Earth Science Conservation Review

Summary Full report
Killard Point
Site number:9File Number:J64
Locality Type:Coastal section Status: ASSI
Grid Reference: J627486,J613434,J558373 Centroid
County: DownCouncil area:Ards & North Down Borough Council
Site Description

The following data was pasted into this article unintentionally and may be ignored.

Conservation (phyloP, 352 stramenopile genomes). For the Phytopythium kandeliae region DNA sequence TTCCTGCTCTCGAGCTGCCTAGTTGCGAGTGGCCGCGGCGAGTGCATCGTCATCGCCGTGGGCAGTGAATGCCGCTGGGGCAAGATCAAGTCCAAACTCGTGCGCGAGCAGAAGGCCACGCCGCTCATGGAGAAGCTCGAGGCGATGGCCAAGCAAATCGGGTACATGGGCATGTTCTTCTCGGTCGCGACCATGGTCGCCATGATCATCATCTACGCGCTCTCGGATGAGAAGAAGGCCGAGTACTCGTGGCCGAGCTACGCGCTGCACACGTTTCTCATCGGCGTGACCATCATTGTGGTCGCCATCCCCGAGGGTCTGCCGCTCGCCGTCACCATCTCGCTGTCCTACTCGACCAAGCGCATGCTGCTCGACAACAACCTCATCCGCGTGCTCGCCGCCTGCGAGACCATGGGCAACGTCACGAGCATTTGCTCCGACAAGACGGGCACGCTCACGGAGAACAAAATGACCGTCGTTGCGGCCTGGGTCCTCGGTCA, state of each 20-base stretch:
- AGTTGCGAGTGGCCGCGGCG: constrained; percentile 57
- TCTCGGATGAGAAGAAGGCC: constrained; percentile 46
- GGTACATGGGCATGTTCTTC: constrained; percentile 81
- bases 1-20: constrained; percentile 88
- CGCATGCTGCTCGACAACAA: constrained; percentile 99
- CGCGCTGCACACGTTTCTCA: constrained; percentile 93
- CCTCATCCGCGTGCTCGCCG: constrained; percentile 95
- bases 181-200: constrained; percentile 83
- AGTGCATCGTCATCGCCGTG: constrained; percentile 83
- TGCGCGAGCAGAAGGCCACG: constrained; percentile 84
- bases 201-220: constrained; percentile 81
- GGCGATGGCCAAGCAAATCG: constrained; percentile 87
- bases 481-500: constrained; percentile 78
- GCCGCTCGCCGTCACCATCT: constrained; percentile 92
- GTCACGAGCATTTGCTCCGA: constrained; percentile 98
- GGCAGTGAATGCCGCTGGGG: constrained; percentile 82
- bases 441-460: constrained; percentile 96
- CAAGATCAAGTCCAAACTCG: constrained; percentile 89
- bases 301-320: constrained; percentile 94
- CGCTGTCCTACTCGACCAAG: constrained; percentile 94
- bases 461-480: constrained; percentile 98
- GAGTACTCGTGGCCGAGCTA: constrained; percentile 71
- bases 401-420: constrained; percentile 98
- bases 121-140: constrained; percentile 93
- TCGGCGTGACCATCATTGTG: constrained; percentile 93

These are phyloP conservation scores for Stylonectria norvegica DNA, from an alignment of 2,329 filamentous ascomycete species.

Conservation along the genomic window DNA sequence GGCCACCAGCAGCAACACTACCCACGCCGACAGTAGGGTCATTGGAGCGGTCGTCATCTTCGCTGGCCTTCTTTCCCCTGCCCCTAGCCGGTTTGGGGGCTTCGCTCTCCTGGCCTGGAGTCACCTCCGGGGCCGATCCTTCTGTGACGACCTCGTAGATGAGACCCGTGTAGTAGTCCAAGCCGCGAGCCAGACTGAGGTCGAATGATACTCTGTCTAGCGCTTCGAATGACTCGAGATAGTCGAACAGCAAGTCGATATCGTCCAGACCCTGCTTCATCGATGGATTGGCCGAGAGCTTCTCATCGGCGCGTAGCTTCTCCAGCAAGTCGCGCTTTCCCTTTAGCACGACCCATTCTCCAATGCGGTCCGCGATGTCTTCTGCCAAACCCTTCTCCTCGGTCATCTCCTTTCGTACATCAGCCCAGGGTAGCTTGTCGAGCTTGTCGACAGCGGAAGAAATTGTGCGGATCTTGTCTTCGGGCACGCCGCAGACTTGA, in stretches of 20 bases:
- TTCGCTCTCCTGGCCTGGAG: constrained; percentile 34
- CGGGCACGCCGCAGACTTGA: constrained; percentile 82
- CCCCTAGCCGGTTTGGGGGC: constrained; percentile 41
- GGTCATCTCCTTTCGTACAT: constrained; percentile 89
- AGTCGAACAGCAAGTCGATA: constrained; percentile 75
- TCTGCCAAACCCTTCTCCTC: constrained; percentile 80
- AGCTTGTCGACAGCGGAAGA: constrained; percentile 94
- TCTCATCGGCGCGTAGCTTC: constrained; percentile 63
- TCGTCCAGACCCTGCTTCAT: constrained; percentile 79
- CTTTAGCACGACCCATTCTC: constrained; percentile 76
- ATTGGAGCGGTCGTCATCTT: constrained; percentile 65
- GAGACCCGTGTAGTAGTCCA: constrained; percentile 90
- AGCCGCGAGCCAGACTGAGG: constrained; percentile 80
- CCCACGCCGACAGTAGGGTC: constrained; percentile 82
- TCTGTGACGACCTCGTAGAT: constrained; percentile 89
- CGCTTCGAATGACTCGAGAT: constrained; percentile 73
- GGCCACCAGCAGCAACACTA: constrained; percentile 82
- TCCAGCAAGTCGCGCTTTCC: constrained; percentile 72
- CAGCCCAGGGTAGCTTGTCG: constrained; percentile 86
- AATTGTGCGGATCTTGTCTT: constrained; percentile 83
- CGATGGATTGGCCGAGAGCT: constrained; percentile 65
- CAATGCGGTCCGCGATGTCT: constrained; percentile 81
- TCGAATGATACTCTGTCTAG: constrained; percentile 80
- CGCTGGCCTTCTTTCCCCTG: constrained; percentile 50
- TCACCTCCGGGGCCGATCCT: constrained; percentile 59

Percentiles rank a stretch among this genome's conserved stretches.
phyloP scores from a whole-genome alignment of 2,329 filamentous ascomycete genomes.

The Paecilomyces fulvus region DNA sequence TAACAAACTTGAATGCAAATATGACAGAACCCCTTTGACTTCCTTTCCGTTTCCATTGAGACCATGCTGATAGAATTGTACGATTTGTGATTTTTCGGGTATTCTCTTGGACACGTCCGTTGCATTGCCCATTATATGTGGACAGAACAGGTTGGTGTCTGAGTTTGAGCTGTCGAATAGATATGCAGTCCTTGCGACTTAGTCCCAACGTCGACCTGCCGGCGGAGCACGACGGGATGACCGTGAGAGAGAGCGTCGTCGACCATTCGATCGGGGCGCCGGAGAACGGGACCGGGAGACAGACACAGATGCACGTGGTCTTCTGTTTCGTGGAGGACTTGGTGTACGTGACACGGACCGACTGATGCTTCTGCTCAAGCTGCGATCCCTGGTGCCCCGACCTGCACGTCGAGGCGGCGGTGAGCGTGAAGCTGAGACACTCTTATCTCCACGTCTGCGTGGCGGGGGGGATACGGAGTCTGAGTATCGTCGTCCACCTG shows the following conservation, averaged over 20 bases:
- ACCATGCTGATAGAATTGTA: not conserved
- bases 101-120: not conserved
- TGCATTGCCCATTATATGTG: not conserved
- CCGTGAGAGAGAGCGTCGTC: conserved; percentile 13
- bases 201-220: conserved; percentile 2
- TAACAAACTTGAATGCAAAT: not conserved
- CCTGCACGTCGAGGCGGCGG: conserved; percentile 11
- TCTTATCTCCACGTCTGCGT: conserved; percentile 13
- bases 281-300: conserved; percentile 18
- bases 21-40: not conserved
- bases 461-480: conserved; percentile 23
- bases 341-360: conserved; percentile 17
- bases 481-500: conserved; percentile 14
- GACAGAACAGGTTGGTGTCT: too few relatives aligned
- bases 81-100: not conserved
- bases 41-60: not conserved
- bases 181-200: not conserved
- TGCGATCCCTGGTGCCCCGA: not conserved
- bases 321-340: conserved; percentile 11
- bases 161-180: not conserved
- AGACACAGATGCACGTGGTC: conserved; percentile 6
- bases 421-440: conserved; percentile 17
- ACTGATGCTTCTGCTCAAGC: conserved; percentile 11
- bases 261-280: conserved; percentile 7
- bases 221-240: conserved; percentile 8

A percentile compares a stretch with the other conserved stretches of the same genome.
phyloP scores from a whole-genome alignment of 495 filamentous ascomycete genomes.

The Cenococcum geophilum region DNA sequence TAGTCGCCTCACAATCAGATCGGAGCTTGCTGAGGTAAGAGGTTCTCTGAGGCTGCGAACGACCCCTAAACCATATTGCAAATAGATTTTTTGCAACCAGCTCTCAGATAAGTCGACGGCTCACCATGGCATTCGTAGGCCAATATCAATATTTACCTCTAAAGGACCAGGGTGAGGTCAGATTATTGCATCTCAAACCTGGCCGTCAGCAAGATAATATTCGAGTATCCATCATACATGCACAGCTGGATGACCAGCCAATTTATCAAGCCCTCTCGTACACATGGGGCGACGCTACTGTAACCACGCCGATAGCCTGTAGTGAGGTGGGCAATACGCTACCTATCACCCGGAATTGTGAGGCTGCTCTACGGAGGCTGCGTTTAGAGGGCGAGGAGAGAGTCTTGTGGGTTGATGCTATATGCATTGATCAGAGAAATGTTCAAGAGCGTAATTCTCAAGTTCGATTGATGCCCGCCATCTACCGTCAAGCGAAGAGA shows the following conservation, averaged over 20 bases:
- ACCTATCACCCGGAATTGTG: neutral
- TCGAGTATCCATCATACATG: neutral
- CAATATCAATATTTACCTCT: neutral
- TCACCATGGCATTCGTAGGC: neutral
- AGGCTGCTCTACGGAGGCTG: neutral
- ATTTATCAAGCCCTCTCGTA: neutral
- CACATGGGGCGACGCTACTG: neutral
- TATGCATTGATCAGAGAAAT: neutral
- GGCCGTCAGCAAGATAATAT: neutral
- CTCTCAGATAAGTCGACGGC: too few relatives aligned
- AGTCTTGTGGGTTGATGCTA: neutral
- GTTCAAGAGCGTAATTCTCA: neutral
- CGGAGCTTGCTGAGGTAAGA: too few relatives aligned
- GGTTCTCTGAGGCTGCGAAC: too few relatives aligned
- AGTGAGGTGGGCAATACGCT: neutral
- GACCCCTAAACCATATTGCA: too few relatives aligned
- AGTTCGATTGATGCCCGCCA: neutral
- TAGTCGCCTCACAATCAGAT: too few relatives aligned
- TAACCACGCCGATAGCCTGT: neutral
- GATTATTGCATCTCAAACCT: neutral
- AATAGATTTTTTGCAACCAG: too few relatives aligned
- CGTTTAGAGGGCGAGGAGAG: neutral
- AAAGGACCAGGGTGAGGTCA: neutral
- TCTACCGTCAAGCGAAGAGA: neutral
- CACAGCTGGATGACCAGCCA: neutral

The Late Midlandian sections at Killard Point illustrate the internal geometry of a coarse-grained, glaciomarine apron which fronts the drumlin swarms of east County Down. The facies sequence demonstrates that the high basal sediment flux which occurred during drumlinisation was resedimented in a tidewater setting. High relative sea level at this time is related to deep isostatic deflection in the northern part of the Irish Sea basin. The sedimentology clearly demonstrates variability in the processes which operate at a grounded, tidewater ice front. This was the first sedimentological study to demonstrate that the deglaciation of the Irish Sea basin was effected by tidewater processes and marine downdraw of the lowland ice sheet in the Late Midlandian (McCabe, Dardis and Hanvey, 1984). The sequence was also used to develop the theory that Late Pleistocene, mid-latitude sea-surface temperatures coupled with rising sea-levels provided a strong deglacial mechanism which was largely independent of climatic forcing.